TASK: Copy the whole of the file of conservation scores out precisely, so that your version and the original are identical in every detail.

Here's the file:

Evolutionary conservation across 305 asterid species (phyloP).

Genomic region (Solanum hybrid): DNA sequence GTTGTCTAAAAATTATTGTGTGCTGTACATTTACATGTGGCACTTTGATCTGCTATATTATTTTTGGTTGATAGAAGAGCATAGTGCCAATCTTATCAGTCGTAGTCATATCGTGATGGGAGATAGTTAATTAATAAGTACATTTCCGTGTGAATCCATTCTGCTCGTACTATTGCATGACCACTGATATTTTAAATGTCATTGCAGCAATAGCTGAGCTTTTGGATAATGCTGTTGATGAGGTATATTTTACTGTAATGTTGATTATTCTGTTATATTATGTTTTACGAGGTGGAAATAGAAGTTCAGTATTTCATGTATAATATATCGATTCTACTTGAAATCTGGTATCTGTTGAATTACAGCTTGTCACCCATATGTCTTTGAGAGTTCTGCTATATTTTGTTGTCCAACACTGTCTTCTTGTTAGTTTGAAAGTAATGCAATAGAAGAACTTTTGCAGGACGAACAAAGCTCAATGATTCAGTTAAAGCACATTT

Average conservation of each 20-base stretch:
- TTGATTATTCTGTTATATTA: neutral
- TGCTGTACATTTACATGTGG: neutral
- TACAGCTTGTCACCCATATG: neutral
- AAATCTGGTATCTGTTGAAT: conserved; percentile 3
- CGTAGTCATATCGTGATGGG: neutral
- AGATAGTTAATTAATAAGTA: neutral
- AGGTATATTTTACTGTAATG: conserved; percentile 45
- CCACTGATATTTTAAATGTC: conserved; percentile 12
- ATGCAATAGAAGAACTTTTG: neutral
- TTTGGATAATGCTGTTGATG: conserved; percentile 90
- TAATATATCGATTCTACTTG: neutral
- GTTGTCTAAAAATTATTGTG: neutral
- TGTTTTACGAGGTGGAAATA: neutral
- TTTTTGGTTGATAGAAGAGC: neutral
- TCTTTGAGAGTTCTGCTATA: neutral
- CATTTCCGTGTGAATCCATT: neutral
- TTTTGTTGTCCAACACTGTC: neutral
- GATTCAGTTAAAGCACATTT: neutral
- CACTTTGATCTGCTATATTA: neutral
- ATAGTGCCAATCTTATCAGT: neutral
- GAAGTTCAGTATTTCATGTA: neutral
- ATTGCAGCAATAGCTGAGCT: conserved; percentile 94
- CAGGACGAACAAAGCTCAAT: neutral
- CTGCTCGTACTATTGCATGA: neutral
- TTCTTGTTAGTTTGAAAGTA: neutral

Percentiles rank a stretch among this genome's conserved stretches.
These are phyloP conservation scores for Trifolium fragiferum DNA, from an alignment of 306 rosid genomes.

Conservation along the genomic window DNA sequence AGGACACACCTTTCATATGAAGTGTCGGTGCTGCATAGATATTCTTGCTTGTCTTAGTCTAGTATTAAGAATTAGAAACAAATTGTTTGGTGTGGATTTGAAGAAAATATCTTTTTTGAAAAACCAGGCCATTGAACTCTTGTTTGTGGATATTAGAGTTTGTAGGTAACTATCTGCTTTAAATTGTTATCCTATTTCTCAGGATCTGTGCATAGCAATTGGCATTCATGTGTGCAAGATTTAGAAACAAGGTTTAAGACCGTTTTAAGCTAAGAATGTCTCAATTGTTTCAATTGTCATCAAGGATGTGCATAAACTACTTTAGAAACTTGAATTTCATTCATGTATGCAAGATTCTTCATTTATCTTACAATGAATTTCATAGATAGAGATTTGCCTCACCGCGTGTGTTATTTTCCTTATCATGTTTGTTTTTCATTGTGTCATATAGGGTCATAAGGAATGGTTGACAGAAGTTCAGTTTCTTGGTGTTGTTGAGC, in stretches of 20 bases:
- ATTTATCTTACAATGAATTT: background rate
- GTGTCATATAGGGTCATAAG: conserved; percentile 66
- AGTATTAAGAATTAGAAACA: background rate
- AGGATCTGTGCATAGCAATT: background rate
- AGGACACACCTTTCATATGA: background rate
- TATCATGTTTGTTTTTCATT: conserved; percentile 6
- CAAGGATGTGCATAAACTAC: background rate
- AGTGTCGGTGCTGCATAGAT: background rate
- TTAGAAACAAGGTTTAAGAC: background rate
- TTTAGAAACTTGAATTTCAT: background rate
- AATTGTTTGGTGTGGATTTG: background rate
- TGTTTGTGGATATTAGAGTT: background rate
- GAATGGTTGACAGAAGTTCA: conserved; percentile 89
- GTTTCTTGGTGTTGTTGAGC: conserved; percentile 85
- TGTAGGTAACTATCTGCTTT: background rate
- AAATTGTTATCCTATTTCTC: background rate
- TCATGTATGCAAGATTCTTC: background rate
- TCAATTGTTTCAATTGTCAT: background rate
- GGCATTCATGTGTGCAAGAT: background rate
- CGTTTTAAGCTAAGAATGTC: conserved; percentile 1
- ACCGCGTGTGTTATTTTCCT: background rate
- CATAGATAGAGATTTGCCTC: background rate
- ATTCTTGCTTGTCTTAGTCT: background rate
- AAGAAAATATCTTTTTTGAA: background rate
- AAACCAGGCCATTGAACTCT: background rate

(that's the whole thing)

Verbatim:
Evolutionary conservation across 305 asterid species (phyloP).

Genomic region (Solanum hybrid): DNA sequence GTTGTCTAAAAATTATTGTGTGCTGTACATTTACATGTGGCACTTTGATCTGCTATATTATTTTTGGTTGATAGAAGAGCATAGTGCCAATCTTATCAGTCGTAGTCATATCGTGATGGGAGATAGTTAATTAATAAGTACATTTCCGTGTGAATCCATTCTGCTCGTACTATTGCATGACCACTGATATTTTAAATGTCATTGCAGCAATAGCTGAGCTTTTGGATAATGCTGTTGATGAGGTATATTTTACTGTAATGTTGATTATTCTGTTATATTATGTTTTACGAGGTGGAAATAGAAGTTCAGTATTTCATGTATAATATATCGATTCTACTTGAAATCTGGTATCTGTTGAATTACAGCTTGTCACCCATATGTCTTTGAGAGTTCTGCTATATTTTGTTGTCCAACACTGTCTTCTTGTTAGTTTGAAAGTAATGCAATAGAAGAACTTTTGCAGGACGAACAAAGCTCAATGATTCAGTTAAAGCACATTT

Average conservation of each 20-base stretch:
- TTGATTATTCTGTTATATTA: neutral
- TGCTGTACATTTACATGTGG: neutral
- TACAGCTTGTCACCCATATG: neutral
- AAATCTGGTATCTGTTGAAT: conserved; percentile 3
- CGTAGTCATATCGTGATGGG: neutral
- AGATAGTTAATTAATAAGTA: neutral
- AGGTATATTTTACTGTAATG: conserved; percentile 45
- CCACTGATATTTTAAATGTC: conserved; percentile 12
- ATGCAATAGAAGAACTTTTG: neutral
- TTTGGATAATGCTGTTGATG: conserved; percentile 90
- TAATATATCGATTCTACTTG: neutral
- GTTGTCTAAAAATTATTGTG: neutral
- TGTTTTACGAGGTGGAAATA: neutral
- TTTTTGGTTGATAGAAGAGC: neutral
- TCTTTGAGAGTTCTGCTATA: neutral
- CATTTCCGTGTGAATCCATT: neutral
- TTTTGTTGTCCAACACTGTC: neutral
- GATTCAGTTAAAGCACATTT: neutral
- CACTTTGATCTGCTATATTA: neutral
- ATAGTGCCAATCTTATCAGT: neutral
- GAAGTTCAGTATTTCATGTA: neutral
- ATTGCAGCAATAGCTGAGCT: conserved; percentile 94
- CAGGACGAACAAAGCTCAAT: neutral
- CTGCTCGTACTATTGCATGA: neutral
- TTCTTGTTAGTTTGAAAGTA: neutral

Percentiles rank a stretch among this genome's conserved stretches.
These are phyloP conservation scores for Trifolium fragiferum DNA, from an alignment of 306 rosid genomes.

Conservation along the genomic window DNA sequence AGGACACACCTTTCATATGAAGTGTCGGTGCTGCATAGATATTCTTGCTTGTCTTAGTCTAGTATTAAGAATTAGAAACAAATTGTTTGGTGTGGATTTGAAGAAAATATCTTTTTTGAAAAACCAGGCCATTGAACTCTTGTTTGTGGATATTAGAGTTTGTAGGTAACTATCTGCTTTAAATTGTTATCCTATTTCTCAGGATCTGTGCATAGCAATTGGCATTCATGTGTGCAAGATTTAGAAACAAGGTTTAAGACCGTTTTAAGCTAAGAATGTCTCAATTGTTTCAATTGTCATCAAGGATGTGCATAAACTACTTTAGAAACTTGAATTTCATTCATGTATGCAAGATTCTTCATTTATCTTACAATGAATTTCATAGATAGAGATTTGCCTCACCGCGTGTGTTATTTTCCTTATCATGTTTGTTTTTCATTGTGTCATATAGGGTCATAAGGAATGGTTGACAGAAGTTCAGTTTCTTGGTGTTGTTGAGC, in stretches of 20 bases:
- ATTTATCTTACAATGAATTT: background rate
- GTGTCATATAGGGTCATAAG: conserved; percentile 66
- AGTATTAAGAATTAGAAACA: background rate
- AGGATCTGTGCATAGCAATT: background rate
- AGGACACACCTTTCATATGA: background rate
- TATCATGTTTGTTTTTCATT: conserved; percentile 6
- CAAGGATGTGCATAAACTAC: background rate
- AGTGTCGGTGCTGCATAGAT: background rate
- TTAGAAACAAGGTTTAAGAC: background rate
- TTTAGAAACTTGAATTTCAT: background rate
- AATTGTTTGGTGTGGATTTG: background rate
- TGTTTGTGGATATTAGAGTT: background rate
- GAATGGTTGACAGAAGTTCA: conserved; percentile 89
- GTTTCTTGGTGTTGTTGAGC: conserved; percentile 85
- TGTAGGTAACTATCTGCTTT: background rate
- AAATTGTTATCCTATTTCTC: background rate
- TCATGTATGCAAGATTCTTC: background rate
- TCAATTGTTTCAATTGTCAT: background rate
- GGCATTCATGTGTGCAAGAT: background rate
- CGTTTTAAGCTAAGAATGTC: conserved; percentile 1
- ACCGCGTGTGTTATTTTCCT: background rate
- CATAGATAGAGATTTGCCTC: background rate
- ATTCTTGCTTGTCTTAGTCT: background rate
- AAGAAAATATCTTTTTTGAA: background rate
- AAACCAGGCCATTGAACTCT: background rate